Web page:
Big Three set off Masters in style

Published Apr. 5, 2012 1:00 a.m. ET

Arnold Palmer, Gary Player, Jack Nicklaus.

The Big Three.

Among them, 13 Masters victories (Nicklaus, six; Palmer, four; Player, three).

As they kick-started the Masters on Thursday, I imagined three words for the current state of the Big Three: older, wiser, weaker.

They were labeled honorary starters, but this had all the earmarks of a super-senior long drive contest. This was a showdown to establish bragging rights for a year, until they return in 2013 for another one-shot exhibition off the first tee at Augusta National Golf Club.

For the record, Palmer is 82, Player 76, Nicklaus 72.

Also for the record, here were their carry distances on the first hole Thursday: Player, 236 yards; Nicklaus, 218 yards; Palmer, 185 yards.


They were hitting into a severe hill, so carry distances and total distances were identical. There was no roll.

As for my credentials as a long-drive judge: I stood at the edge of the first fairway and measured the distances very carefully (from the ball back to the player) with a range finder.

Palmer and Player split the fairway. Nicklaus also was in the fairway, but to the left side.

How much did Player want to win this little contest? Very, very, very much.

On Tuesday, two days before the Big Three would start the Masters, Player was asked if he wanted to hit the longest tee shot of the three.

“Absolutely. Absolutely,” he said. “I’ve been training very hard. I’ve just come from the gym right now, in fact. I increased my sit-ups and my weights. Absolutely. We’ve (always) been very competitive.”

Player has been using a new driver that is a bit longer.

“I’ve been driving the ball 275 yards with this driver,” Player said. “You must realize there was no roll in that first fairway. Arnold and Jack would have hit the ball 30 or 40 yards farther. That’s true for me, as well.”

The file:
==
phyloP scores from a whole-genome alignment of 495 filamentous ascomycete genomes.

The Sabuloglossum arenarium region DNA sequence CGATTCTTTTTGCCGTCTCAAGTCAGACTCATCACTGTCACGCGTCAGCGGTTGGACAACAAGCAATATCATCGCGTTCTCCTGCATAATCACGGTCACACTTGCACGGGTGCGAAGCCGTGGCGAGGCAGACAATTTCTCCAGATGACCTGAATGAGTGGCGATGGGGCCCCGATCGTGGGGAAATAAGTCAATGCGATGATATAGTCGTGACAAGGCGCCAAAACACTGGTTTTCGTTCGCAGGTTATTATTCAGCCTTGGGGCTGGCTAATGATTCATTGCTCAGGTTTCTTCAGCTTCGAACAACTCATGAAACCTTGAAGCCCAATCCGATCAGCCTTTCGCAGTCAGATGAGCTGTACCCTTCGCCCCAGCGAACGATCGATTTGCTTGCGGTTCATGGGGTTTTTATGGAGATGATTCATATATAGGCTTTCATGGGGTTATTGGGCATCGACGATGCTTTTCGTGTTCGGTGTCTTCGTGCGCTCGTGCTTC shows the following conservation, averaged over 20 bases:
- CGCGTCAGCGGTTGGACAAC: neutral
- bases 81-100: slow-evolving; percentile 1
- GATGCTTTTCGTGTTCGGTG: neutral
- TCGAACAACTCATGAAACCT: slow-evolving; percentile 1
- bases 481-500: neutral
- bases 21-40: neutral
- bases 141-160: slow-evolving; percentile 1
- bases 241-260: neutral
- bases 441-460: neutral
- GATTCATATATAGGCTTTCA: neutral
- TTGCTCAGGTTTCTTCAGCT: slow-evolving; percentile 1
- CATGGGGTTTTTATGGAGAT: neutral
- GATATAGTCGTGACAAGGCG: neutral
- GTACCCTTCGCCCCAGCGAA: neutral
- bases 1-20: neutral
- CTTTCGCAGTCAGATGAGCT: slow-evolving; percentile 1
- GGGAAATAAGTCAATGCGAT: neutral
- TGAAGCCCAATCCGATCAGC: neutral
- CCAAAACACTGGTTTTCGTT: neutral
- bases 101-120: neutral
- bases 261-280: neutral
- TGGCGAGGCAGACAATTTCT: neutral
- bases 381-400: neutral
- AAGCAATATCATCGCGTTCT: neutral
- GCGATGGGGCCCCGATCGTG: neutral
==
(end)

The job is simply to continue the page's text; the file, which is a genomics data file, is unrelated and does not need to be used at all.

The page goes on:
Honorary starters are a tradition at the Masters. When I first came here in 1971, Jock Hutchison and Fred McLeod were the honorary starters. They played two holes, Nos. 1 and 2.

Over the years, some honorary starters actually played the entire front nine. Gene Sarazen and Sam Snead would have played all day if allowed to do so.

What a joy it would be to watch Palmer, Player and Nicklaus play two holes, say Nos. 1 and 9, which run parallel to one another. In the natural amphitheater that is Augusta National, this would be high drama.

“I would love to play,” Player said.

Sure he would, because he remains a workout demon despite his age.

“Whoever thought of that idea (honorary starters) was very smart,” Player said Tuesday. “Because the people — you’ve got to entertain the people. Without the people, you don’t have this tournament. They just love it.

“And playing with Arnold and Jack, they’re just (he paused), you know, it’s coming to an end. If you want to say our lives, our careers, it’s the sunset. To be able to replay, it’s like having a mulligan.”

The players have memories, the fans have memories and golf is clearly the game of a lifetime. There are so many years in which to collect so many reflections.

We don’t mind seeing our golf heroes grow old, because they are doing exactly what we are doing — playing the game, loving the game, always looking forward to the next shot.

I stood still and listened to the applause. The earth seemed to be shaking. It could just as easily have been 1986, when Nicklaus roared home with a 30 on the back nine.

That was the previous time a member of the Big Three would win the Masters, although golf has a way of recapturing its most glorious moments.

Long live the Big Three.